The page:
I believe in the bet, the gentleman’s wager. I believe in throwing down your money as a symbolic means of making a statement when your rhetoric has failed to persuade.
In other words, when you’re convinced that someone’s opinion or prediction will be statistically invalidated, you need to willingly risk parting with your wallet. You need to place the bet.
In Anton Chekhov’s 1889 short story “The Bet”, while arguing about capital punishment versus solitary confinement, a wealthy banker bets a young, headstrong lawyer two-million rubles at a cocktail party that he couldn’t stay in solitary confinement for 15 years, that death was more humane. The banker put his money where his mouth was. The bet was on.
Spoiler: there’s a twist at the end of the story.
As a kid, I witnessed more than a few douche bags at restaurants in Rhode Island, fancying themselves witty, write on the back of tab in lieu of a monetary tip, Don’t bet on the Red Sox.
[Again, these are astounding a-holes, a kind born and bred solely in Rhode Island.]
This year, however, I’ve ignored the sage-like napkin advice—which, if you’re not being a dick to waitresses, is pretty sound advice—and bet a Dirty Water Media associate what I consider to be “money in the bank.”
I bet said associate that by July 1 Clay Buchholz will be on the disabled list, and quite honestly, it’s about as close to a sure-thing as you get when betting.
I realize there’s something sadistic about betting, at least in the abstract, on someone’s physical health. Mark Twain examines the topic of betting on a person’s well-being in “The Celebrated Jumping Frog of Calveras County”. However, upon a closer examination, my bet—“The Buchholz Bet”—is based in probability and statistics.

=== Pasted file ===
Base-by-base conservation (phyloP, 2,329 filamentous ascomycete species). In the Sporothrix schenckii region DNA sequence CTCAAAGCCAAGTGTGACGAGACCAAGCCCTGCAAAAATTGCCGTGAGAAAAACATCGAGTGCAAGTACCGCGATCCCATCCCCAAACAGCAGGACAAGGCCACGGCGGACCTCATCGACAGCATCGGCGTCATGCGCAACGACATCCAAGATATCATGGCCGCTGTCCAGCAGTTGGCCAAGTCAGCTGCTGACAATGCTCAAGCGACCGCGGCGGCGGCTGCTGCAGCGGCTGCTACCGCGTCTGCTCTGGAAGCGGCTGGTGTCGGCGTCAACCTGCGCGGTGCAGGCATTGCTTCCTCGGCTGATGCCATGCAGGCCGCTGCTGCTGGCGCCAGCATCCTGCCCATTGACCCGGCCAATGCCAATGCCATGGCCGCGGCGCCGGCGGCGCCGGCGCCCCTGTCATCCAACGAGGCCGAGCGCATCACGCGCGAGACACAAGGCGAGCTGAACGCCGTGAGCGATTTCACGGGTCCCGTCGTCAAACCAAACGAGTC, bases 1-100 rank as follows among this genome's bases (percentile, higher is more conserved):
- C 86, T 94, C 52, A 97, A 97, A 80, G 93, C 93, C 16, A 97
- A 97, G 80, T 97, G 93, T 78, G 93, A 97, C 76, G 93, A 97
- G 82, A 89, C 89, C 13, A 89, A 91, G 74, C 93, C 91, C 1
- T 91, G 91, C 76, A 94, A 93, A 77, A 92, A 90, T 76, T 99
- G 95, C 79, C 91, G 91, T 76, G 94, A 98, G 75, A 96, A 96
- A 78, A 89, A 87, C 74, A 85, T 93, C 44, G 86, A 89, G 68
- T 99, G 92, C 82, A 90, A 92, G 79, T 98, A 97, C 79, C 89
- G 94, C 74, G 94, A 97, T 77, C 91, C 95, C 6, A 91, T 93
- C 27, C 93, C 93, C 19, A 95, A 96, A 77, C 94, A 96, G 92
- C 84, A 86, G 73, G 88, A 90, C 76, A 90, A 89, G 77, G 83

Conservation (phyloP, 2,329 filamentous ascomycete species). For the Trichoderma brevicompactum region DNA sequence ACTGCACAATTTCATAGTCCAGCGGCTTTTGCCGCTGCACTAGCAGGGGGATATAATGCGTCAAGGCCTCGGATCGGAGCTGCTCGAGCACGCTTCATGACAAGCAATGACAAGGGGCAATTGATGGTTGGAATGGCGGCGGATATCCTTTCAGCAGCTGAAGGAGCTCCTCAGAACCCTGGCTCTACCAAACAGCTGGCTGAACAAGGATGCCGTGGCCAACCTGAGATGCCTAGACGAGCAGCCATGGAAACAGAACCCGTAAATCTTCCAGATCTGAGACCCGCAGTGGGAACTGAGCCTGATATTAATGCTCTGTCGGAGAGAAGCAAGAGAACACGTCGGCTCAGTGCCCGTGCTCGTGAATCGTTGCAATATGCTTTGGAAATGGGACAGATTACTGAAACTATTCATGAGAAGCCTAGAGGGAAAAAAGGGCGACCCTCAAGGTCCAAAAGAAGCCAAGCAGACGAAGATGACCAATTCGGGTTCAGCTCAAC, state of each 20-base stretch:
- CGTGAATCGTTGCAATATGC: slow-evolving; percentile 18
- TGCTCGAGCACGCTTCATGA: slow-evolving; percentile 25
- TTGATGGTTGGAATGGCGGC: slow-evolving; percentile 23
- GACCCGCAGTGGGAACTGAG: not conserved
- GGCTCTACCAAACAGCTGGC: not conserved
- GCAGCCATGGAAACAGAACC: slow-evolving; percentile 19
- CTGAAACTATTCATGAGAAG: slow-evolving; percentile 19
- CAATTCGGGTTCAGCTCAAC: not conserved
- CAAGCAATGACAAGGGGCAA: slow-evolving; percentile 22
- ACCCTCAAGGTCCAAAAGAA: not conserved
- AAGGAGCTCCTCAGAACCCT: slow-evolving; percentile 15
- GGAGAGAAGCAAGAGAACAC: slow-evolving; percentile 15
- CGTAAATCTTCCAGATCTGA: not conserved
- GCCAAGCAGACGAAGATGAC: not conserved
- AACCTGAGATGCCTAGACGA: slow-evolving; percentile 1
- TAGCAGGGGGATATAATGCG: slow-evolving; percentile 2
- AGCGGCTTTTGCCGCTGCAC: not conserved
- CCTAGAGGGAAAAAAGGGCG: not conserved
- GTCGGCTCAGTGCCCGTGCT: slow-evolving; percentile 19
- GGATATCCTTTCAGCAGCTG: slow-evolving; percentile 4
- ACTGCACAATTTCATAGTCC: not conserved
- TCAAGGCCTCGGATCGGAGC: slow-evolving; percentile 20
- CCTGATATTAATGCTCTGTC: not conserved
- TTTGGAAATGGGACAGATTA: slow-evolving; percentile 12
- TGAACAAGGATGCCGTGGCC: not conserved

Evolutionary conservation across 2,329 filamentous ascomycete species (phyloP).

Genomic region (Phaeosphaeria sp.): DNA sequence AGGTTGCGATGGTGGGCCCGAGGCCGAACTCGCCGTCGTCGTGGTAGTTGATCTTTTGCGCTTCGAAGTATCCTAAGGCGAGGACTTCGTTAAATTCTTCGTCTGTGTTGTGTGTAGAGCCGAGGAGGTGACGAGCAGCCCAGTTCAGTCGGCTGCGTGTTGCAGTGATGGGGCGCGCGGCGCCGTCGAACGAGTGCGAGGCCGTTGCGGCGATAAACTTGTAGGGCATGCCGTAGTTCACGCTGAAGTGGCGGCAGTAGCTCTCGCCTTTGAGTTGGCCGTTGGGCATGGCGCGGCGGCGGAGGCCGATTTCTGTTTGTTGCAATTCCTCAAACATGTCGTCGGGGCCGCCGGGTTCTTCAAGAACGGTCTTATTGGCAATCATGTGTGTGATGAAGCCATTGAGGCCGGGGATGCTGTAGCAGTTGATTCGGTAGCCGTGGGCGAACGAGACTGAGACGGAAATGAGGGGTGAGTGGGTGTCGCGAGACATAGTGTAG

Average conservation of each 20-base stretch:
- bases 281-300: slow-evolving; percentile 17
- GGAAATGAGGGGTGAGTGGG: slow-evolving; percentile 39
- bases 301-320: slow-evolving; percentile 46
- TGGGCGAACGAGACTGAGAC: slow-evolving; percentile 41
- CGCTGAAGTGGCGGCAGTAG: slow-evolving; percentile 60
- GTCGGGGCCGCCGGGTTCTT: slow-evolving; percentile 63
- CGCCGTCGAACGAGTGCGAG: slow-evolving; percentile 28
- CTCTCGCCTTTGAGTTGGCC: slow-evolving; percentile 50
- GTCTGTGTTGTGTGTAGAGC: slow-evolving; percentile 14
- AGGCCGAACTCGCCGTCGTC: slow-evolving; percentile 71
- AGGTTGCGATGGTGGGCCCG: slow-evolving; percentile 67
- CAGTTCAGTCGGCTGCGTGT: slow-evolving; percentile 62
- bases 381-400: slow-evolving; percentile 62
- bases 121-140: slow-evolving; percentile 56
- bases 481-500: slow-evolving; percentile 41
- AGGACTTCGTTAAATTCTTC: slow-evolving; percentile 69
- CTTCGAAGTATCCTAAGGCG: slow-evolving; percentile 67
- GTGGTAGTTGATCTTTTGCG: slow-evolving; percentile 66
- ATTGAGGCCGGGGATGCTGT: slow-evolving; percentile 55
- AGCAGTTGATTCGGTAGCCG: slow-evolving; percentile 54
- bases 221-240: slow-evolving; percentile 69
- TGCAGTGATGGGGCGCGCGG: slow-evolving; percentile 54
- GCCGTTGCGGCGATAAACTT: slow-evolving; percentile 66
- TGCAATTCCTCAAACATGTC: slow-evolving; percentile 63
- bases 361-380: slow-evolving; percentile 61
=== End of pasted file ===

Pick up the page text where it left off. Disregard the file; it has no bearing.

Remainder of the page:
In his nine year major-league career, Buchholz has never completed 30 starts nor has he ever logged-in 200 innings. Each season, you can set your watches to the date Buchholz will begin his summer vacation. He strains his neck sleeping, pulls a groin pumping gas, or he has his feelings hurt, an ingrown hair, an unshakable case of sniffles—Buchholz always seems to find a way out of the rotation.
In his first start against Cleveland, Buchholz, currently the team’s second starter, blew up in the first inning, staring at his hand and blaming the deleterious 12-minute game delay, commissioned by the evil Cleveland and God alone (despite the fact that he was the visiting pitcher) for his inability to command any of his pitches in an abysmal first outing.
Buchholz, however, speaks to a larger issue, the proverbial elephant in the room for 2016 Red Sox. After David Price, the sidewalk ends. With Eduardo Rodriguez injured until May, the Red Sox are sporting a host of overpaid back-of-the-rotation starters that seems to spell trouble.
After the first two series of the season, with the team coming home tomorrow, there is more to be encouraged by with the 2016 Red Sox than not. Until Sunday, when they were blanked by the Jays, they were hitting well. They’ve played solid defense. Hanley Ramirez has been unconscious and hustling, and the bullpen—minus a Tazawa meatball to Mike Napoli—has been outstanding.
But I have this bet, a bet about Clay Buchholz, who seems systematic of a larger problem with the starting pitching. And, sadly, I’m certain that I will win this bet.
Twain wrote, describing his character, an incorrigible gambler, “If there were two birds on the fence, he’d bet you which one would fly first.”
Hey, S.J., Clay has taken flight.